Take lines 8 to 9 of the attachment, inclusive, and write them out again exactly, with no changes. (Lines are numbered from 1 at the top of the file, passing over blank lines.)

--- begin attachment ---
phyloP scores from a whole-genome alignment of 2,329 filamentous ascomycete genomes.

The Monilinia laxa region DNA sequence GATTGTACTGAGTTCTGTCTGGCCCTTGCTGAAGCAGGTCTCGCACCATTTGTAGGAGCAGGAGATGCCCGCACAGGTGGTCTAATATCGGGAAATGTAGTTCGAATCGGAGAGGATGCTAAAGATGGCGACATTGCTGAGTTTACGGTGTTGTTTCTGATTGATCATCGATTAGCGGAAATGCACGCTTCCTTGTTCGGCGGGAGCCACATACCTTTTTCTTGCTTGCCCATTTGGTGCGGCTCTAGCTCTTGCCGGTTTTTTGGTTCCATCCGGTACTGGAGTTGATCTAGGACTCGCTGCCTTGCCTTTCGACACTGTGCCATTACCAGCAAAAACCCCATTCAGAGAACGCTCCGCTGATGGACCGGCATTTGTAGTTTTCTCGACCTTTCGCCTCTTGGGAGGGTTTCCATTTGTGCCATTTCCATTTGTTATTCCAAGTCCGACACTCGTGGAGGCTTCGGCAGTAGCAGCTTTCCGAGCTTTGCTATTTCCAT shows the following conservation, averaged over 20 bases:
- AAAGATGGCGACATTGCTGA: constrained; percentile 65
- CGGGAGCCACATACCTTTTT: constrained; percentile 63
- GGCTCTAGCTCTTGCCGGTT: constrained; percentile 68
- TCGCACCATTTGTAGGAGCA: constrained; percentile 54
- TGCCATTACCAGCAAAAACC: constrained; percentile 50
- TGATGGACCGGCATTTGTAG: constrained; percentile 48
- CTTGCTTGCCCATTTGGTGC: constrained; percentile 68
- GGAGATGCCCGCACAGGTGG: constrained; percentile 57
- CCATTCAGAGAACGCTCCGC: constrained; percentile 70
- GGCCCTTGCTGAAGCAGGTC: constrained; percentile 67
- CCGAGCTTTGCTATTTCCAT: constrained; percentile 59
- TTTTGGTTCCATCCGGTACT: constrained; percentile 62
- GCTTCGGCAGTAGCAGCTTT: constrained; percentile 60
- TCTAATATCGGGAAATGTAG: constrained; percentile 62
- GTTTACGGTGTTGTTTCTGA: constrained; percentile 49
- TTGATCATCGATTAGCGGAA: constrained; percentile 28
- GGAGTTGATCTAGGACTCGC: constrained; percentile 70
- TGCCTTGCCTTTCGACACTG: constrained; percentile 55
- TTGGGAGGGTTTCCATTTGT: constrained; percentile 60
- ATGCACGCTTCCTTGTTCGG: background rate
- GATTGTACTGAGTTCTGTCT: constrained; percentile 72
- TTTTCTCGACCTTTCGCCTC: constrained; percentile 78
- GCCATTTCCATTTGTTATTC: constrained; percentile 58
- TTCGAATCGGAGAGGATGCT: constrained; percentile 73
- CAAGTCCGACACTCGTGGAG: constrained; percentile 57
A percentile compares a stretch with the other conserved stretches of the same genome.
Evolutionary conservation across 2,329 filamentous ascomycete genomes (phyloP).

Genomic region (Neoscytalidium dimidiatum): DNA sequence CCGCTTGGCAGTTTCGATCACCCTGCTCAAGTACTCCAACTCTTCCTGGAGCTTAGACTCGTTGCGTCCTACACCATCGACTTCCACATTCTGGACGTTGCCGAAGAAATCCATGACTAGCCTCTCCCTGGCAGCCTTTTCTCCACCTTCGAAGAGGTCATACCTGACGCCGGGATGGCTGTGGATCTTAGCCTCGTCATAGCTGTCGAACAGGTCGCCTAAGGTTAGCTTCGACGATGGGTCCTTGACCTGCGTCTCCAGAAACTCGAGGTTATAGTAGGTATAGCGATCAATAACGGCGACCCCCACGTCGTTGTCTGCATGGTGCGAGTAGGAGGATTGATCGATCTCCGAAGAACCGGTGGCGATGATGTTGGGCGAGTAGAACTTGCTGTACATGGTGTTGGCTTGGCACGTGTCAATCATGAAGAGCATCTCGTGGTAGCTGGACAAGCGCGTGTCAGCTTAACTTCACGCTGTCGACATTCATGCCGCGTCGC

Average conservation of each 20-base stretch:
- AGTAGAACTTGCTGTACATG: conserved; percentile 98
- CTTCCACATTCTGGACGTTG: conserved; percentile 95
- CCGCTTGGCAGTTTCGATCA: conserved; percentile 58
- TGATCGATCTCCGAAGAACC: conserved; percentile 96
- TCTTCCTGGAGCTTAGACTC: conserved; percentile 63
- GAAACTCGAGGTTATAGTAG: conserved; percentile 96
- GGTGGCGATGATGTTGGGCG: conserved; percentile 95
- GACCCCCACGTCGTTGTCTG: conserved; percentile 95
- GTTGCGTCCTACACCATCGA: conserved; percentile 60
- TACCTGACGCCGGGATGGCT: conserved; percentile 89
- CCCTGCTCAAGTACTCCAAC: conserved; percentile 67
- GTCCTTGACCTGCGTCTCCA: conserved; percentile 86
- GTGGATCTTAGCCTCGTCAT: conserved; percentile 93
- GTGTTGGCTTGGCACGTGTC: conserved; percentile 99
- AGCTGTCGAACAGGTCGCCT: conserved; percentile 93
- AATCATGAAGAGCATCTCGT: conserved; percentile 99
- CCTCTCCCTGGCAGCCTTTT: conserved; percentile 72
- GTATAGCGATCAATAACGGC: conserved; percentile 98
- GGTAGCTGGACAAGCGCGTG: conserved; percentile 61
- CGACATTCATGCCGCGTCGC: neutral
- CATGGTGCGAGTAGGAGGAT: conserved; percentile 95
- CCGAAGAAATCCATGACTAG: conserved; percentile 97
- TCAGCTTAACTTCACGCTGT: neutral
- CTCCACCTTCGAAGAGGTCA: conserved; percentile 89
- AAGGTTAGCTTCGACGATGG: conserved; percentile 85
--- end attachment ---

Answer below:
- TGATGGACCGGCATTTGTAG: constrained; percentile 48
- CTTGCTTGCCCATTTGGTGC: constrained; percentile 68